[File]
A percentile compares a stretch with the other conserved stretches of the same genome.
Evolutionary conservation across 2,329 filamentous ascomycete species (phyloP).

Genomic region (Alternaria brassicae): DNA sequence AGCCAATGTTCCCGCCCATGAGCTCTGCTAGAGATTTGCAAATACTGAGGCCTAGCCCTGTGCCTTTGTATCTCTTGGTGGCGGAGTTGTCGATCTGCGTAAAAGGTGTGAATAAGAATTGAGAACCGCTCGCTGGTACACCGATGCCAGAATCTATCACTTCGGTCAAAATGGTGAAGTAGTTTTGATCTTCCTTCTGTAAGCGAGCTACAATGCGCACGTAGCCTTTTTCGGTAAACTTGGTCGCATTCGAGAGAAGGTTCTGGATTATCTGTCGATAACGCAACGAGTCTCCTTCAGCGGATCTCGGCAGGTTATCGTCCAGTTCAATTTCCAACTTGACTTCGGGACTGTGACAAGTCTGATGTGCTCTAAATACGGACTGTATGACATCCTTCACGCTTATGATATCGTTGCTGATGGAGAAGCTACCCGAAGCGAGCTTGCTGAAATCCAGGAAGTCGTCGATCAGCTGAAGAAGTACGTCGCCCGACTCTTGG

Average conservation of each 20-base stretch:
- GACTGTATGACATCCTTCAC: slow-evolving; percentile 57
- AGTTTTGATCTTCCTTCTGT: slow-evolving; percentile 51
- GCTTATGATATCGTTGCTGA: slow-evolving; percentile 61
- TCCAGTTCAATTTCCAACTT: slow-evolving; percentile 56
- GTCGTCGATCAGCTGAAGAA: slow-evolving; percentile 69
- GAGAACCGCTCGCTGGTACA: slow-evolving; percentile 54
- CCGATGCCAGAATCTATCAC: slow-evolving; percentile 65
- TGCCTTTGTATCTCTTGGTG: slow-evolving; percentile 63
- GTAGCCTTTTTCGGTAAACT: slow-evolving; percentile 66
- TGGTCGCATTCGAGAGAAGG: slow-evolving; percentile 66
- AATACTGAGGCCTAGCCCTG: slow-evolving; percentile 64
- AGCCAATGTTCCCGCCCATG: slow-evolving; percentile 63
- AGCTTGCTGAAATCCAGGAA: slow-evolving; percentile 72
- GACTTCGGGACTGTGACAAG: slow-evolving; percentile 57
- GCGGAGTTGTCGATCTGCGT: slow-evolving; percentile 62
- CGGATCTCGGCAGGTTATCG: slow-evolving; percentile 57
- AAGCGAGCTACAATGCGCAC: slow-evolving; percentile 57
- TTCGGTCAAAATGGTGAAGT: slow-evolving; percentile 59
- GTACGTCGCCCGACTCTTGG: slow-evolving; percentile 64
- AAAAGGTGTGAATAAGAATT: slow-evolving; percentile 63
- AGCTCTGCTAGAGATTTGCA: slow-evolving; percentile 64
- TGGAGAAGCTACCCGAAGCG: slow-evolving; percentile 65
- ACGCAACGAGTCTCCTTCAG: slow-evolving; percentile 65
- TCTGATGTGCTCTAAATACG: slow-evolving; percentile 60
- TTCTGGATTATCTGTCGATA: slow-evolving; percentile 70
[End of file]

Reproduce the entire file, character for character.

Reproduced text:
A percentile compares a stretch with the other conserved stretches of the same genome.
Evolutionary conservation across 2,329 filamentous ascomycete species (phyloP).

Genomic region (Alternaria brassicae): DNA sequence AGCCAATGTTCCCGCCCATGAGCTCTGCTAGAGATTTGCAAATACTGAGGCCTAGCCCTGTGCCTTTGTATCTCTTGGTGGCGGAGTTGTCGATCTGCGTAAAAGGTGTGAATAAGAATTGAGAACCGCTCGCTGGTACACCGATGCCAGAATCTATCACTTCGGTCAAAATGGTGAAGTAGTTTTGATCTTCCTTCTGTAAGCGAGCTACAATGCGCACGTAGCCTTTTTCGGTAAACTTGGTCGCATTCGAGAGAAGGTTCTGGATTATCTGTCGATAACGCAACGAGTCTCCTTCAGCGGATCTCGGCAGGTTATCGTCCAGTTCAATTTCCAACTTGACTTCGGGACTGTGACAAGTCTGATGTGCTCTAAATACGGACTGTATGACATCCTTCACGCTTATGATATCGTTGCTGATGGAGAAGCTACCCGAAGCGAGCTTGCTGAAATCCAGGAAGTCGTCGATCAGCTGAAGAAGTACGTCGCCCGACTCTTGG

Average conservation of each 20-base stretch:
- GACTGTATGACATCCTTCAC: slow-evolving; percentile 57
- AGTTTTGATCTTCCTTCTGT: slow-evolving; percentile 51
- GCTTATGATATCGTTGCTGA: slow-evolving; percentile 61
- TCCAGTTCAATTTCCAACTT: slow-evolving; percentile 56
- GTCGTCGATCAGCTGAAGAA: slow-evolving; percentile 69
- GAGAACCGCTCGCTGGTACA: slow-evolving; percentile 54
- CCGATGCCAGAATCTATCAC: slow-evolving; percentile 65
- TGCCTTTGTATCTCTTGGTG: slow-evolving; percentile 63
- GTAGCCTTTTTCGGTAAACT: slow-evolving; percentile 66
- TGGTCGCATTCGAGAGAAGG: slow-evolving; percentile 66
- AATACTGAGGCCTAGCCCTG: slow-evolving; percentile 64
- AGCCAATGTTCCCGCCCATG: slow-evolving; percentile 63
- AGCTTGCTGAAATCCAGGAA: slow-evolving; percentile 72
- GACTTCGGGACTGTGACAAG: slow-evolving; percentile 57
- GCGGAGTTGTCGATCTGCGT: slow-evolving; percentile 62
- CGGATCTCGGCAGGTTATCG: slow-evolving; percentile 57
- AAGCGAGCTACAATGCGCAC: slow-evolving; percentile 57
- TTCGGTCAAAATGGTGAAGT: slow-evolving; percentile 59
- GTACGTCGCCCGACTCTTGG: slow-evolving; percentile 64
- AAAAGGTGTGAATAAGAATT: slow-evolving; percentile 63
- AGCTCTGCTAGAGATTTGCA: slow-evolving; percentile 64
- TGGAGAAGCTACCCGAAGCG: slow-evolving; percentile 65
- ACGCAACGAGTCTCCTTCAG: slow-evolving; percentile 65
- TCTGATGTGCTCTAAATACG: slow-evolving; percentile 60
- TTCTGGATTATCTGTCGATA: slow-evolving; percentile 70